In addition to wanting to do something useful for the host community, it was important for the team to implement this project on a symbolic level as well. After the death of Andrii Zhydkov, founder and head of the organisation, at the front lines, it became a matter of principle for the team to finish the case. On June 21, the organisation presented to the general public its project and the finished environmental profile of Kalush, which had been developed over six months, in cooperation with local authorities and city residents and with the support of our Initiative.
But not all organisations were lucky enough to find common ground with their community so quickly. The challenge most participants noted was working on trust. Environment action where everyone knows you, where you have symbolic capital and credit of trust, is usually easier than in a new place. Some host communities were not immediately cooperative. This was especially noticeable in small towns and villages, where people are wary of new arrivals and their proposals to change something. However, the participants of our meeting see this challenge as a valuable experience that taught them to build communication in a different way: listen more, research more and instead of looking for allies among like-minded people and “their own”, work with new people and turn them into allies. “The main thing is not to give up, to knock on doors and try again. Then there will be like-minded people and allies. There are always things to be done and everywhere,” said Olena Savchenko of the Kramatorsk-based Women and Children with Disabilities of Northern Donbas, which had to relocate to Ivano-Frankivsk.
According to Liudmyla Protsenko, Public Outreach Coordinator (Regional Representation Office of the Commissioner of the Verkhovna Rada of Ukraine for Human Rights in the Cherkasy Region), who was invited to the meeting, such a problem does exist, but instead of treating the new residents with caution, communities should do the opposite and listen to them. “It is vital that IDPs see local problems differently, from a new perspective. And they are not silent; they talk about what they notice in a different way and offer their efforts, new approaches and solutions,” said Ms Protsenko.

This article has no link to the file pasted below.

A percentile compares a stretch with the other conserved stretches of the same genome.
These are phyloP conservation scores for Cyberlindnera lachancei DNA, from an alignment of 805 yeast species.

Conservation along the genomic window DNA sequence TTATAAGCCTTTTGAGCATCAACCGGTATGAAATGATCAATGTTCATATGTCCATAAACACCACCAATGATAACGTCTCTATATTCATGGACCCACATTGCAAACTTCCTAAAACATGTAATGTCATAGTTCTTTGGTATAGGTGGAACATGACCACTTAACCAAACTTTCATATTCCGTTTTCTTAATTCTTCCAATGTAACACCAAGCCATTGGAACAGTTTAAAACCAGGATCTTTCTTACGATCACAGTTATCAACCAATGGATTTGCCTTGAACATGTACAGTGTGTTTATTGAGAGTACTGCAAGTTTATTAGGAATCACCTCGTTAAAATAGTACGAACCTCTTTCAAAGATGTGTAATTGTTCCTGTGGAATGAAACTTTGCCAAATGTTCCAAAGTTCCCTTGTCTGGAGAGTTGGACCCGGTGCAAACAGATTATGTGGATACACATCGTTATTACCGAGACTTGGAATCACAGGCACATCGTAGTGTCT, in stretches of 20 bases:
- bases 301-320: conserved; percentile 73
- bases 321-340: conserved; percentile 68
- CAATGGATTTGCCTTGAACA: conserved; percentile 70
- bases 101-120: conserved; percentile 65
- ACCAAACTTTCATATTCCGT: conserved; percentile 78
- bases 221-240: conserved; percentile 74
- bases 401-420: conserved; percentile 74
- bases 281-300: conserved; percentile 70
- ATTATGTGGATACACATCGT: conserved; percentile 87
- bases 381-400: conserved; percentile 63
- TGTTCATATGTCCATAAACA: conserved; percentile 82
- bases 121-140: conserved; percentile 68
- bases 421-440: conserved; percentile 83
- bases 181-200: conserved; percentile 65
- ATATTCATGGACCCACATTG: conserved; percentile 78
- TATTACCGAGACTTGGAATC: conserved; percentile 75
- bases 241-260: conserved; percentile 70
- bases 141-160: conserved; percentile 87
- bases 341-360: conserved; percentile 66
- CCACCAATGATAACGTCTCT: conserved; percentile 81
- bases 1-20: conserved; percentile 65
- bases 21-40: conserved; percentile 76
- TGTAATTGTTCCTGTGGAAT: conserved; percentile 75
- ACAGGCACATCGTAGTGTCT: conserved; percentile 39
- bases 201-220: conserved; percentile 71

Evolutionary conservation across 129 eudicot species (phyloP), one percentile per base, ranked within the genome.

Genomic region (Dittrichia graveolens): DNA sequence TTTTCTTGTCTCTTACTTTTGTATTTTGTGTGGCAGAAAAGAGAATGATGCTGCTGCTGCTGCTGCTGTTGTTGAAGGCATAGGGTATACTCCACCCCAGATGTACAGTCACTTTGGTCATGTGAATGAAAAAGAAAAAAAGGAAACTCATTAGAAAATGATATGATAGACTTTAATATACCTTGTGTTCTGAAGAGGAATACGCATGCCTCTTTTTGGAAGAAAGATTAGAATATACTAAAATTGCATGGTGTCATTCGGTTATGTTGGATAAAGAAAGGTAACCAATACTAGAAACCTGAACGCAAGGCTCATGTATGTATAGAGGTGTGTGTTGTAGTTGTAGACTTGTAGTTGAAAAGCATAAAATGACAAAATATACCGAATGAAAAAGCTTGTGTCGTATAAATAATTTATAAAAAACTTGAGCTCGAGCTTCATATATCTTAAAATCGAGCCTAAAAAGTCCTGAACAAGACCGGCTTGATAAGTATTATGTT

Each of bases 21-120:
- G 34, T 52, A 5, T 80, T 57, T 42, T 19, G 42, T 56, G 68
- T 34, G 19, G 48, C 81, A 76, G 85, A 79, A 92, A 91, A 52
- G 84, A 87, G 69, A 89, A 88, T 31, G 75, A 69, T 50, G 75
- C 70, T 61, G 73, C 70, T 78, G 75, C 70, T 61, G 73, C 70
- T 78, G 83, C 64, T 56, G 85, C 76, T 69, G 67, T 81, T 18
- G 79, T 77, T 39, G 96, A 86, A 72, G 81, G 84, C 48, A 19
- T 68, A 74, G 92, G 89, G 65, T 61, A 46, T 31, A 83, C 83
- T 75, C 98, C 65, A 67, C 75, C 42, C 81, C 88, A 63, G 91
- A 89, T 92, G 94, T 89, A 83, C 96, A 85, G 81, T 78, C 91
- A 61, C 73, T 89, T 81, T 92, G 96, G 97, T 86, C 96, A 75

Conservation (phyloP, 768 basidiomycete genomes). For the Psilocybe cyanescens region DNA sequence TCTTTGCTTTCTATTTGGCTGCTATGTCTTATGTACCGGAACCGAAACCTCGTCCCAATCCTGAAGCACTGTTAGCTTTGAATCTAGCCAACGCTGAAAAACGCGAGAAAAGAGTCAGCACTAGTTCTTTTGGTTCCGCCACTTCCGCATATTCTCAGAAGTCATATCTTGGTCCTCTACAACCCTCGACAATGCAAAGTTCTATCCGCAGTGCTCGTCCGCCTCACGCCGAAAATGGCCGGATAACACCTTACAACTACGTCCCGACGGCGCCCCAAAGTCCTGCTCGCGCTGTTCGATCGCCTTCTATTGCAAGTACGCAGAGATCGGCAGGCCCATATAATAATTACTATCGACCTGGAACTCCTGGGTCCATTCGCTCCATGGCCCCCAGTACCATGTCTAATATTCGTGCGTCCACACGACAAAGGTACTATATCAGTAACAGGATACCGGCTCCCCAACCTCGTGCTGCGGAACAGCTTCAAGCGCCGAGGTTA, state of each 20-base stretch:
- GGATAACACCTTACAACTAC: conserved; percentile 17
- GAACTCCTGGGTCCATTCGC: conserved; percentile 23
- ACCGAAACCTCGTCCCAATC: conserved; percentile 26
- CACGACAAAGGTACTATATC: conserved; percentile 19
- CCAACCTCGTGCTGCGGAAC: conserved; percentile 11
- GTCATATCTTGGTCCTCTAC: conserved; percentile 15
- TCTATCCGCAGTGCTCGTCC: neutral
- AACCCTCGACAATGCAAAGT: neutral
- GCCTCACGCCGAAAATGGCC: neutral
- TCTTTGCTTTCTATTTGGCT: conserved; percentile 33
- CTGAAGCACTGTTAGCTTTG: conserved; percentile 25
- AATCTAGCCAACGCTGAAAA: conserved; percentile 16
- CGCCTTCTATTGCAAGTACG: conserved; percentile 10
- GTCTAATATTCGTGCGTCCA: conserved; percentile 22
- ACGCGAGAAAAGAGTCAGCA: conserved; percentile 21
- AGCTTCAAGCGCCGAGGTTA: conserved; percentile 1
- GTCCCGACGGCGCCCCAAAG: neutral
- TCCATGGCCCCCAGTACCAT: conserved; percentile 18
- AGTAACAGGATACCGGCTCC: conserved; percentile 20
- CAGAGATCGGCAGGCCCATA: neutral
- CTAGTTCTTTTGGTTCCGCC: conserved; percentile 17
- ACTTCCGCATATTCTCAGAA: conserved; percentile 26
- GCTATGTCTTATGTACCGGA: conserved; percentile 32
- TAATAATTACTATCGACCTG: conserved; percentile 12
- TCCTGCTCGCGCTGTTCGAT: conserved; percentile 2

An example of this is the work of Bery and Slav, an organisation that relocated from Beryslav, Kherson region, to Drohobych and established a connection with the local lyceum. Having experience working with children and observing the problems in the city, they developed a new project to help them do something for the benefit of their host community. Now their partner school has a sorting station, and students of this school are offered interesting lectures, educational workshops, film screenings, etc., organised by Bery and Slav. The team implemented youth-oriented initiatives before, so it knows how to work with children and teenagers. In February, they ran a contest for them to encourage them to create environmental content. It is clear that this cooperation did not come out of nowhere: the team first needed to listen to local problems and understand people’s needs. But the results are worth it.